Massive wave of migration in South Florida exceeds a thousand in three days

(Update with transfer of migrants from Dry Tortugas to Key West, Florida)

Miami, Jan 5 A United States Coast Guard ship transferred this Thursday the migrants who remained in Dry Tortugas National Park, 337 in total, to Key West, in the extreme south of Florida, the same day that the president, Joe Biden, alerted on the expulsion of migrants who enter the country irregularly.

The US Department of Homeland Security reported on Twitter that the 337 immigrants transferred from Dry Tortuga, a remote National Park located in the Gulf of Mexico and whose island closed on January 2 due to the massive arrival of migrants, did not includes another group of 90 previously transferred by the Coast Guard.


The massive arrival of undocumented immigrants on boats to South Florida is causing a humanitarian crisis that has forced the authorities to channel resources to attend to at least 690 who arrived in the Florida Keys between Friday and Monday alone, according to the federal authorities.

To these immigrants are added some 606 more who have been intercepted at sea by immigration authorities, according to figures released by the Southeast Homeland Security Task Force (HSTF-SE).

The arrival of 364 migrants at the Dry Tortugas National Park over the weekend forced its temporary closure in the middle of the holiday season in order to facilitate the rescue efforts of these people stranded on the islets.

The immigrants, mostly Cubans and Haitians, have arrived in multiple and precarious boats to various islands in the Florida Keys archipelago, in Monroe County, in the southern tip of the United States.

To those from Dry Tortugas are added another 326 migrants, according to HSTF-SE, an agency of the Department of Homeland Security.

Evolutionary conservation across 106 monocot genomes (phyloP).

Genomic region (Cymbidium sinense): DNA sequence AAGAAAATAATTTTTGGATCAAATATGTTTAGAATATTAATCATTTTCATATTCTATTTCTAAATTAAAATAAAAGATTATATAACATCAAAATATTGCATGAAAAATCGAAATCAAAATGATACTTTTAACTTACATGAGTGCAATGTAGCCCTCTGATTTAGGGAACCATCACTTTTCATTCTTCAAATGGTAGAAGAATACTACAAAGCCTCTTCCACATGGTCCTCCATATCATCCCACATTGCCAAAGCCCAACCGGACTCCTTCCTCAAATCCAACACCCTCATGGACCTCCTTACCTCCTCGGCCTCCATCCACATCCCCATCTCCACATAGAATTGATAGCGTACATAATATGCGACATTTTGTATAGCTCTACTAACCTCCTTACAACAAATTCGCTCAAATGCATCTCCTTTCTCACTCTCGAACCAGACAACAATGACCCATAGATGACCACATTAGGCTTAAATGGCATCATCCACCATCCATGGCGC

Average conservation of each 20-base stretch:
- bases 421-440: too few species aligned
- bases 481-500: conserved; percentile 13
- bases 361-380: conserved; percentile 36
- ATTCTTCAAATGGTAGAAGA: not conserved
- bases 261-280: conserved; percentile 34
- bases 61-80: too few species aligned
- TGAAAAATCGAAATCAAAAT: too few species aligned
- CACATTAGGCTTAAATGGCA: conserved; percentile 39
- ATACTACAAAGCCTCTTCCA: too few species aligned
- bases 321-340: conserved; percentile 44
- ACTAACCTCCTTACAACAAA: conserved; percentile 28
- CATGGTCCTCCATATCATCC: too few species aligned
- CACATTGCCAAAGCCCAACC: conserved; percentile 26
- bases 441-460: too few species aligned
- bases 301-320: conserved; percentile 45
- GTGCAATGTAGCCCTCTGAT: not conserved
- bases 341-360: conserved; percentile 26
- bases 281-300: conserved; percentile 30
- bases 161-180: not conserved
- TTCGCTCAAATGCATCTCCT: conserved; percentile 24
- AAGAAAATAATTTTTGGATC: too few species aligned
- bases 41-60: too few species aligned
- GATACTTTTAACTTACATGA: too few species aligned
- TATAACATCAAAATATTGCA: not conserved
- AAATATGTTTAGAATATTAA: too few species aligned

Monroe County Sheriff Rick Ramsay told the Fox channel that being a rural region they are dealing with what he considers a massive migration.

“I have to draw resources all day to respond to arrivals,” he lamented.

As the arrival of rafters continues, the authorities continue with the repatriations and insist that the border is not open and that those who are intercepted will be returned to their countries.

“The southeast maritime border is not open,” insisted Rear Admiral Brendan C. McPherson, commander of the Coast Guard’s 7th District and director of HSTF-SE.

McPherson said they will be provided with food, water and basic first aid before being transferred to federal immigration agents in the Florida Keys.

Walter N. Slosar, chief of the Miami Sector of the Border Patrol (CBP), said in a recent statement that since October 1, 2022 this sector has experienced a 400% increase in people who arrive by sea and are detained upon disembarking. .

So far this fiscal year 2023, that is, since last October 1, the Coast Guard has intercepted 3,839 Cubans at sea, a significant escalation of arrests compared to the 838 intercepted in the entire fiscal year of 2021 and the 6,182 in 2022.

According to figures provided by the US authorities, in fiscal year 2020 there were only 49 Cuban immigrants intercepted, and in 2018 the number reached 259, while in 2017 and 2016 1,468 and 5,396 Cubans were intercepted at sea, respectively.

For his part, President Biden assured this Thursday that Mexico has agreed to admit 30,000 immigrants a month from Venezuela, Cuba, Nicaragua and Haiti who are expelled from US territory for crossing the border irregularly.

This agreement is part of the announcement made this Thursday by the US government to include Cubans, Nicaraguans and Haitians in the immigration program applied to Venezuelans up to now.

“My message is this: If you are trying to leave Cuba, Nicaragua or Haiti, do not show up at the border. Stay where you are and apply legally,” Biden said. EFE


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